The 2012 challenge, “Rebound Rumble” (FRC 2012 Game Animation) , allowed students to erect an effective shooter and harvester, while developing a powerful drive-base with a low center of gravity for exceptional balancing. On either side of the field, four basketball hoops were displayed in a diamond-shaped pattern above a box-shaped obstacle called the Fender. A single alley on either side of the field supplied basketballs to the robots while a color-coordinated key-area provided a safety-zone for scoring robots. A four-inch-high barrier cut through the center of the basketball court, supporting three large bridges; one red, one white, and one blue. The game consisted of shooting foam basketballs into the hoops, the greatest number of points assigned to the highest goal. In the endgame, robots were given the option to balance on the bridges. Robots could either attempt to balance on their alliance bridge with team mates or balance with their opponent on the white bridge for Coopertition® points, which helped both teams significantly.
After several weeks of debate, Mechanical Mayhem decided to create a 2-speed 8-wheeled robot with a Y-shaped harvester, using numerous loops of polycord to speedily transport balls from the floor to the base of the shooter. On top, our robot, “General Vesuvius”,
boasted a swiveling shooter with camera targeting and adjustable height for scoring the top basket from various positions on the field. A variety of autonomous modes allowed us to either score baskets or release extra balls by tipping the bridge. For the endgame, we flicked out a wedge-shaped bridge tipper and to quickly climb onto a bridge and balance either alone or with one or both alliance partners.
As soon as the bagged robot was unpacked, our pit team was flung into frenzy, furiously adding improved devices constructed between ship-date and the first day of the Granite State Regional. Unfortunately, the harvester was malfunctioning during the tournament due to numerous mechanical errors, forcing our drive team to take on a less offensive strategy. Livening up the game with its powerful and daunting defense, General Vesuvius ranked 11th out of the fifty competing robots. During alliance selection, multiple teams were picked within the “top eight,” bumping us up to seventh seed and enabling us to choose our own alliance. Allying with the Green Team (885) and Shaker Robotics (2791),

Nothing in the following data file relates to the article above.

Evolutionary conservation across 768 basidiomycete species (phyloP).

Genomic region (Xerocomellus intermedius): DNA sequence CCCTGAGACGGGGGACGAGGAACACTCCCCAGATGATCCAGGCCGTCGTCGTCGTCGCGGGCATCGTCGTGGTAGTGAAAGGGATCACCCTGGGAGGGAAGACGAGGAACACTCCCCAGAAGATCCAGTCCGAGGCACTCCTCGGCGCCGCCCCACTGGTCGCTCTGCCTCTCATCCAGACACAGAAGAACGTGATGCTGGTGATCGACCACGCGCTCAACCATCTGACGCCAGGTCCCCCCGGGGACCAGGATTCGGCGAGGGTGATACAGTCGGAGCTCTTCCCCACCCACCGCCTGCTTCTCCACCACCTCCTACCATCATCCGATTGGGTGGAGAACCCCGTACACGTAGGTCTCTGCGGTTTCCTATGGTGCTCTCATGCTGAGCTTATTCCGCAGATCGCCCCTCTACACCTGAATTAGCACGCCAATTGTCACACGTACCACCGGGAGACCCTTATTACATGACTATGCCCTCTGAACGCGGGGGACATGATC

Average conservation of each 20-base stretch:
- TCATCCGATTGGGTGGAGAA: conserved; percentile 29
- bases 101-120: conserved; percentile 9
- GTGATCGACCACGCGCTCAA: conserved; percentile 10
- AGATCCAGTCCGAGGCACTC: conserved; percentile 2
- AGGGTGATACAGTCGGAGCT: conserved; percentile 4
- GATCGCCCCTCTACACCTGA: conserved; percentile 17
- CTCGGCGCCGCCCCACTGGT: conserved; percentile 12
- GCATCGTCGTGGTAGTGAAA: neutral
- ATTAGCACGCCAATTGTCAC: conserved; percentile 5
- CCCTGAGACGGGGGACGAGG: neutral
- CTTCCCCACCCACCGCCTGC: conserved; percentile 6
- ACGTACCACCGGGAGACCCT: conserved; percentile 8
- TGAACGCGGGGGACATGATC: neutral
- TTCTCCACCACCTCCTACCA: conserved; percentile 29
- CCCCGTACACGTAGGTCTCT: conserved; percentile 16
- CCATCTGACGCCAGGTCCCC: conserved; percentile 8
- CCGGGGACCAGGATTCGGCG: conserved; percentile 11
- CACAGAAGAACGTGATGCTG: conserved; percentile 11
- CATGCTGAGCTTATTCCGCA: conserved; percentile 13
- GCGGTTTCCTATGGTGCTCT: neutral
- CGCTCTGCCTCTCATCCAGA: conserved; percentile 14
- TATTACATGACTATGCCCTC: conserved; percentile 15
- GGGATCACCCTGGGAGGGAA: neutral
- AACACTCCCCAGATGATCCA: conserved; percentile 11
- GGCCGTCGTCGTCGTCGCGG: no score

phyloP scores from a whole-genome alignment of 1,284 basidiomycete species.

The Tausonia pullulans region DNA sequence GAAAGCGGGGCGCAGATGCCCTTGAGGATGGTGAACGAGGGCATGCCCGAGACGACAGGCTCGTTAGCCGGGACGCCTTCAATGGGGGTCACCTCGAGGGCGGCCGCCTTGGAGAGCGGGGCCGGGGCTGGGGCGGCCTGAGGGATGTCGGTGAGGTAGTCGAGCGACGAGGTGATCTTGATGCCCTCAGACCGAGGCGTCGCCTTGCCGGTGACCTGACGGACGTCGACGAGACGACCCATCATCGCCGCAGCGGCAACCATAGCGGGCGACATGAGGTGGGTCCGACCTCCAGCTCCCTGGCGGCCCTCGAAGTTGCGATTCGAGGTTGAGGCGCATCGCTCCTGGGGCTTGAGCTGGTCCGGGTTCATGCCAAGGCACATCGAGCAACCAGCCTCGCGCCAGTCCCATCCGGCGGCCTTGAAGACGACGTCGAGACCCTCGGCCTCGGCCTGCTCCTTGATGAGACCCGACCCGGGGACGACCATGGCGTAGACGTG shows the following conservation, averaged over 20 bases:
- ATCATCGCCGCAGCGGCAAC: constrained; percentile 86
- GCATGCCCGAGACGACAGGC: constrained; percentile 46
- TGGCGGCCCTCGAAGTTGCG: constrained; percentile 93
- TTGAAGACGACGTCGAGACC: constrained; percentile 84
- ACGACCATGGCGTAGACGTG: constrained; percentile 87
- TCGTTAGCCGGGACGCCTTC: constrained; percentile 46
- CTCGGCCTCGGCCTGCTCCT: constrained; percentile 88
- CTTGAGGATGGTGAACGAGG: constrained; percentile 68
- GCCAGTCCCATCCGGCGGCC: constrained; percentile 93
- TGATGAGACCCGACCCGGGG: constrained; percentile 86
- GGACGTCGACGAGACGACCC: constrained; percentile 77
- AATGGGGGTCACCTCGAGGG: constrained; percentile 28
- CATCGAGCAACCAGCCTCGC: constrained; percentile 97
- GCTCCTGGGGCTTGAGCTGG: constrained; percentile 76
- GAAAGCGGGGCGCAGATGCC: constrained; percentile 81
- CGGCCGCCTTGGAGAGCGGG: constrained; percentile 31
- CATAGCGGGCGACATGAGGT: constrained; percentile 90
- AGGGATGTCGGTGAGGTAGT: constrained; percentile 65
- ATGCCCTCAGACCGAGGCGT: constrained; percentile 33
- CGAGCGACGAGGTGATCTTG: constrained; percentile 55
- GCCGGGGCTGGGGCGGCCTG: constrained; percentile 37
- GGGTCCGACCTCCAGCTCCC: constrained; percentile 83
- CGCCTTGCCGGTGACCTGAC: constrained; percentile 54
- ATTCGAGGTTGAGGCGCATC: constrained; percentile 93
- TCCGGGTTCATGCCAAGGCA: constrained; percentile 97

we fought all the way to finals against CHAOS (131), RiotCrew (58), and Screaming Eagles (1831). We won the first match, but our alliance began to fall apart due to technical and software failures. In the end, the opposing alliance won the final tie-breaker with a score of 56 to 12. During the award ceremony, our very own Amelia Jennings was honored as a Dean’s List Finalist, while Ken Bell won the Volunteer of the Year award. Our team was also award the Team Spirit award sponsored by Chrysler.
That year, we were once again blessed with a NASA sponsorship grant. Because of their very generous sponsorship, team 1519 was given the funds to compete at the North Carolina Regional (NCR) for another attempt to continue on to World Championships. Now possessing a functional and efficient harvester, General Vesuvius proved a force to be reckoned with as it charged through the matches, ranking in the number one seed at the end of qualification matches.
Teamed with the Pit Pirates (2642) from Winterville, North Carolina, and team Kellrobotics (1311) from Marietta, Georgia, Mechanical Mayhem remained undefeated all the way to the finals, winning the final match, 59 to 24. Because of NASA’s generous funding, our team was rewarded with the chance to go to St. Louis, Missouri to compete in the World Championships!
Several weeks after our fantastic win in Raleigh, North Carolina, our team competed at World Championships. Since so many robots were eligible to contend, the competition was divided into four separate fields, each one named after a prominent scientist. Contending on the Newton Field, 1519 amazingly landed as the fifth seed by the end of qualifying matches. Picking the Birds of Prey (181) and Skunkworks Robotics (1983) to join our alliance, we fought fervently through the quarter finals, yet came to our inevitable end in the semi finals, completing our final match with a breath-taking triple-balance. At field Einstein, where the four winning alliances clashed, the teams S.P.A.M. Robotics (180), Bomb Squad (16), and the Raider Robotix (25) reigned victorious.
After the World Championships, Mechanical Mayhem attended four Off Season Tournaments for the pure enjoyment and thrill of competing. The Mayhem in Merrimack and Mainely Spirit off season events were student led efforts, although several parents pitched in. Although we only finished as finalists at the Maine Off Season Tournament, we were rewarded with the Wicked BFF award. At the other three Off Season Tournaments (BattleCry 13, Mayhem in Merrimack, and River Rage), Team 1519 placed first.
In all, year 2013, Rebound Rumble was a demanding but exhilarating challenge. Mechanical Mayhem learned teamwork as they fought through the season, working together to compete at our best potential. We tackled challenges and learned important lessons over the course of the year that will definitely help in future seasons.